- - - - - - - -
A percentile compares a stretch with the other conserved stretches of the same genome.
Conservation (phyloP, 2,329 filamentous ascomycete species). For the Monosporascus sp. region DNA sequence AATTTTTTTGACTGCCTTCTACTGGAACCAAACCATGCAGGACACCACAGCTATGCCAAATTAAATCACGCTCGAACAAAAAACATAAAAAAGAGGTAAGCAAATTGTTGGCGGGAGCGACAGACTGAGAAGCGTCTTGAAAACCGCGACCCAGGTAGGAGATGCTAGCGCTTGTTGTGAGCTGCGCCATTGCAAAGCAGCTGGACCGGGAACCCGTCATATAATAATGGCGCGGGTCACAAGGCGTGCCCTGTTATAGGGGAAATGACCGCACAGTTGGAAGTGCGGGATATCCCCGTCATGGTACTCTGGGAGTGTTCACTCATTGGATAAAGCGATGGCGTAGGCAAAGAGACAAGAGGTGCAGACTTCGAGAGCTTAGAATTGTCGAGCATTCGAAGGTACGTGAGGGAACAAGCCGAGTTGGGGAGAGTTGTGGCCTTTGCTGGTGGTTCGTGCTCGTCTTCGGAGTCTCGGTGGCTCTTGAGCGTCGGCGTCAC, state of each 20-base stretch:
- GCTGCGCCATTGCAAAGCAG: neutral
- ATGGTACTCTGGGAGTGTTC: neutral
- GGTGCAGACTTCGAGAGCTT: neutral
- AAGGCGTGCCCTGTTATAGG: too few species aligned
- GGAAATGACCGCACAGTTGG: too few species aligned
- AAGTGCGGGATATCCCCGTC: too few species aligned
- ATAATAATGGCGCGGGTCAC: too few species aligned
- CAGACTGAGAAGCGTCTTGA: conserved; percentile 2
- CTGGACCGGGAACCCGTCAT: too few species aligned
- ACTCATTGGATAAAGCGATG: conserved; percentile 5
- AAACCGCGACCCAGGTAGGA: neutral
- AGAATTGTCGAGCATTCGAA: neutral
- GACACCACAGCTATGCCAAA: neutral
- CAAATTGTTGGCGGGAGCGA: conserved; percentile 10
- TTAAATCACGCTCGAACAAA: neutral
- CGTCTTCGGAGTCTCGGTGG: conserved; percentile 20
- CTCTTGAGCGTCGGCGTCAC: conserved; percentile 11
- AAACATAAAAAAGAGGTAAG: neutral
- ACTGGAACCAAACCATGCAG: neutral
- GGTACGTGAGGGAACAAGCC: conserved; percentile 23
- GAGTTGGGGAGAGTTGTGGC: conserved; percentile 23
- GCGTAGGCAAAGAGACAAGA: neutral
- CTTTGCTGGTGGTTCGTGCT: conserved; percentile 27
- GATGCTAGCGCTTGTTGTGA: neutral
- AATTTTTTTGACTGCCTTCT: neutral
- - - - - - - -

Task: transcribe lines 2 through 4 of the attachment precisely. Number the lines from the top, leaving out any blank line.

Conservation (phyloP, 2,329 filamentous ascomycete species). For the Monosporascus sp. region DNA sequence AATTTTTTTGACTGCCTTCTACTGGAACCAAACCATGCAGGACACCACAGCTATGCCAAATTAAATCACGCTCGAACAAAAAACATAAAAAAGAGGTAAGCAAATTGTTGGCGGGAGCGACAGACTGAGAAGCGTCTTGAAAACCGCGACCCAGGTAGGAGATGCTAGCGCTTGTTGTGAGCTGCGCCATTGCAAAGCAGCTGGACCGGGAACCCGTCATATAATAATGGCGCGGGTCACAAGGCGTGCCCTGTTATAGGGGAAATGACCGCACAGTTGGAAGTGCGGGATATCCCCGTCATGGTACTCTGGGAGTGTTCACTCATTGGATAAAGCGATGGCGTAGGCAAAGAGACAAGAGGTGCAGACTTCGAGAGCTTAGAATTGTCGAGCATTCGAAGGTACGTGAGGGAACAAGCCGAGTTGGGGAGAGTTGTGGCCTTTGCTGGTGGTTCGTGCTCGTCTTCGGAGTCTCGGTGGCTCTTGAGCGTCGGCGTCAC, state of each 20-base stretch:
- GCTGCGCCATTGCAAAGCAG: neutral
- ATGGTACTCTGGGAGTGTTC: neutral